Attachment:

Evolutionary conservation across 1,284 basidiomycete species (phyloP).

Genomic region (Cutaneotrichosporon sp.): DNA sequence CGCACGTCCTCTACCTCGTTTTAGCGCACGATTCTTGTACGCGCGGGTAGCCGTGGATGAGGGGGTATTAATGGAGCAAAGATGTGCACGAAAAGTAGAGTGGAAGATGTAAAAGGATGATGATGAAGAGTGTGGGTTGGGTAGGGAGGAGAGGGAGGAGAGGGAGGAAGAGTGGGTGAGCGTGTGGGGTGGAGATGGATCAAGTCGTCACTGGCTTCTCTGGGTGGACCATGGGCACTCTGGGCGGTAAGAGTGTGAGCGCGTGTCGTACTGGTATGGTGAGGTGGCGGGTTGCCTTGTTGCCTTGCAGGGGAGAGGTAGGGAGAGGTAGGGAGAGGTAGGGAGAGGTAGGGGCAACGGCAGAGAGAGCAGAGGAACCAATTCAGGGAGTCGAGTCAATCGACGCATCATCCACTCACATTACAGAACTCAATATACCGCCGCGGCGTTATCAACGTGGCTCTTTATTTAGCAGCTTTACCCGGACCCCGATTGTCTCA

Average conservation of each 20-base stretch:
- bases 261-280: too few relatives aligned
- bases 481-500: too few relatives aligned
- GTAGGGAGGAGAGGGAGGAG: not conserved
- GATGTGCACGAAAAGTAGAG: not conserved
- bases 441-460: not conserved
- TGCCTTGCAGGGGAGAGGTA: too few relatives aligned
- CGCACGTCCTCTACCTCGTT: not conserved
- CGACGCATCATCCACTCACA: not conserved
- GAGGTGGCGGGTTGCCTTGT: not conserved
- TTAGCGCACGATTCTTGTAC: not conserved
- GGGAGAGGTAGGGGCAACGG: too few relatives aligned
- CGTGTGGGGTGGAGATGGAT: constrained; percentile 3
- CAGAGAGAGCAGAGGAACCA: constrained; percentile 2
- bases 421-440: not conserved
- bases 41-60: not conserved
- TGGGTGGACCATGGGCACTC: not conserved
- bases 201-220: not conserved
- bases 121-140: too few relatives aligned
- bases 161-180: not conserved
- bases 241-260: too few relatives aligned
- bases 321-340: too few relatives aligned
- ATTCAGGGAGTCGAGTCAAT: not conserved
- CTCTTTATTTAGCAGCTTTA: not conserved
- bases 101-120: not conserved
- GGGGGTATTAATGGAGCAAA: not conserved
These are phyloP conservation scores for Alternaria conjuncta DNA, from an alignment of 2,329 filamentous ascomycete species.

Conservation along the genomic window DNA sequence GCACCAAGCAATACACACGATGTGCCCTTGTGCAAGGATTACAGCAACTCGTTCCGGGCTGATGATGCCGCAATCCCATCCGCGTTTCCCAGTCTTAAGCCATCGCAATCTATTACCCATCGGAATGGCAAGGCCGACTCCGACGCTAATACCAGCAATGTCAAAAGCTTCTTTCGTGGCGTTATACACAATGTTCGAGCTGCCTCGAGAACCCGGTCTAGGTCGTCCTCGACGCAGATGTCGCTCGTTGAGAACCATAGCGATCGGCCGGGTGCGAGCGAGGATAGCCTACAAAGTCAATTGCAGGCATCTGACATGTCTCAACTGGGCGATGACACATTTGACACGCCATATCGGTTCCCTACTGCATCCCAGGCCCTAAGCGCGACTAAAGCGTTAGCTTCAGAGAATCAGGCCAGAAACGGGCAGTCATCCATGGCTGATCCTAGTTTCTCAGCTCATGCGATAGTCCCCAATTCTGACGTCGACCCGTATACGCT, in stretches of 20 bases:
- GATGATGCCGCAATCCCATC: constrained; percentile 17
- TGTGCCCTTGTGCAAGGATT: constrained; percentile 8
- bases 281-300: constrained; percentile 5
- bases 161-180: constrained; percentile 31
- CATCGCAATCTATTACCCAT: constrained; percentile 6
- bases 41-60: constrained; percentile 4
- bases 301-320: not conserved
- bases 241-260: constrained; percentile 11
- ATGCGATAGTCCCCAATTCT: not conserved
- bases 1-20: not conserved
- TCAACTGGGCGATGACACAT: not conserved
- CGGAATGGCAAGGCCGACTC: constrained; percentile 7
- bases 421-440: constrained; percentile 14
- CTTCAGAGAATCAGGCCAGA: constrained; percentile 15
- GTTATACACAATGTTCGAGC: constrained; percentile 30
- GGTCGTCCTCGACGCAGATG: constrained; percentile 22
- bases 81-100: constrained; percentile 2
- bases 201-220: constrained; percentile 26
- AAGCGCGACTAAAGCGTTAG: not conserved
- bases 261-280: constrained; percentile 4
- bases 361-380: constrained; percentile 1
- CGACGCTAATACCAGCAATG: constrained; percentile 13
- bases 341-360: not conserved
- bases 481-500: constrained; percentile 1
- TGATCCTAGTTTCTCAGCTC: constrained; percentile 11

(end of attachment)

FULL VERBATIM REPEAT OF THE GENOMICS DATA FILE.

Evolutionary conservation across 1,284 basidiomycete species (phyloP).

Genomic region (Cutaneotrichosporon sp.): DNA sequence CGCACGTCCTCTACCTCGTTTTAGCGCACGATTCTTGTACGCGCGGGTAGCCGTGGATGAGGGGGTATTAATGGAGCAAAGATGTGCACGAAAAGTAGAGTGGAAGATGTAAAAGGATGATGATGAAGAGTGTGGGTTGGGTAGGGAGGAGAGGGAGGAGAGGGAGGAAGAGTGGGTGAGCGTGTGGGGTGGAGATGGATCAAGTCGTCACTGGCTTCTCTGGGTGGACCATGGGCACTCTGGGCGGTAAGAGTGTGAGCGCGTGTCGTACTGGTATGGTGAGGTGGCGGGTTGCCTTGTTGCCTTGCAGGGGAGAGGTAGGGAGAGGTAGGGAGAGGTAGGGAGAGGTAGGGGCAACGGCAGAGAGAGCAGAGGAACCAATTCAGGGAGTCGAGTCAATCGACGCATCATCCACTCACATTACAGAACTCAATATACCGCCGCGGCGTTATCAACGTGGCTCTTTATTTAGCAGCTTTACCCGGACCCCGATTGTCTCA

Average conservation of each 20-base stretch:
- bases 261-280: too few relatives aligned
- bases 481-500: too few relatives aligned
- GTAGGGAGGAGAGGGAGGAG: not conserved
- GATGTGCACGAAAAGTAGAG: not conserved
- bases 441-460: not conserved
- TGCCTTGCAGGGGAGAGGTA: too few relatives aligned
- CGCACGTCCTCTACCTCGTT: not conserved
- CGACGCATCATCCACTCACA: not conserved
- GAGGTGGCGGGTTGCCTTGT: not conserved
- TTAGCGCACGATTCTTGTAC: not conserved
- GGGAGAGGTAGGGGCAACGG: too few relatives aligned
- CGTGTGGGGTGGAGATGGAT: constrained; percentile 3
- CAGAGAGAGCAGAGGAACCA: constrained; percentile 2
- bases 421-440: not conserved
- bases 41-60: not conserved
- TGGGTGGACCATGGGCACTC: not conserved
- bases 201-220: not conserved
- bases 121-140: too few relatives aligned
- bases 161-180: not conserved
- bases 241-260: too few relatives aligned
- bases 321-340: too few relatives aligned
- ATTCAGGGAGTCGAGTCAAT: not conserved
- CTCTTTATTTAGCAGCTTTA: not conserved
- bases 101-120: not conserved
- GGGGGTATTAATGGAGCAAA: not conserved
These are phyloP conservation scores for Alternaria conjuncta DNA, from an alignment of 2,329 filamentous ascomycete species.

Conservation along the genomic window DNA sequence GCACCAAGCAATACACACGATGTGCCCTTGTGCAAGGATTACAGCAACTCGTTCCGGGCTGATGATGCCGCAATCCCATCCGCGTTTCCCAGTCTTAAGCCATCGCAATCTATTACCCATCGGAATGGCAAGGCCGACTCCGACGCTAATACCAGCAATGTCAAAAGCTTCTTTCGTGGCGTTATACACAATGTTCGAGCTGCCTCGAGAACCCGGTCTAGGTCGTCCTCGACGCAGATGTCGCTCGTTGAGAACCATAGCGATCGGCCGGGTGCGAGCGAGGATAGCCTACAAAGTCAATTGCAGGCATCTGACATGTCTCAACTGGGCGATGACACATTTGACACGCCATATCGGTTCCCTACTGCATCCCAGGCCCTAAGCGCGACTAAAGCGTTAGCTTCAGAGAATCAGGCCAGAAACGGGCAGTCATCCATGGCTGATCCTAGTTTCTCAGCTCATGCGATAGTCCCCAATTCTGACGTCGACCCGTATACGCT, in stretches of 20 bases:
- GATGATGCCGCAATCCCATC: constrained; percentile 17
- TGTGCCCTTGTGCAAGGATT: constrained; percentile 8
- bases 281-300: constrained; percentile 5
- bases 161-180: constrained; percentile 31
- CATCGCAATCTATTACCCAT: constrained; percentile 6
- bases 41-60: constrained; percentile 4
- bases 301-320: not conserved
- bases 241-260: constrained; percentile 11
- ATGCGATAGTCCCCAATTCT: not conserved
- bases 1-20: not conserved
- TCAACTGGGCGATGACACAT: not conserved
- CGGAATGGCAAGGCCGACTC: constrained; percentile 7
- bases 421-440: constrained; percentile 14
- CTTCAGAGAATCAGGCCAGA: constrained; percentile 15
- GTTATACACAATGTTCGAGC: constrained; percentile 30
- GGTCGTCCTCGACGCAGATG: constrained; percentile 22
- bases 81-100: constrained; percentile 2
- bases 201-220: constrained; percentile 26
- AAGCGCGACTAAAGCGTTAG: not conserved
- bases 261-280: constrained; percentile 4
- bases 361-380: constrained; percentile 1
- CGACGCTAATACCAGCAATG: constrained; percentile 13
- bases 341-360: not conserved
- bases 481-500: constrained; percentile 1
- TGATCCTAGTTTCTCAGCTC: constrained; percentile 11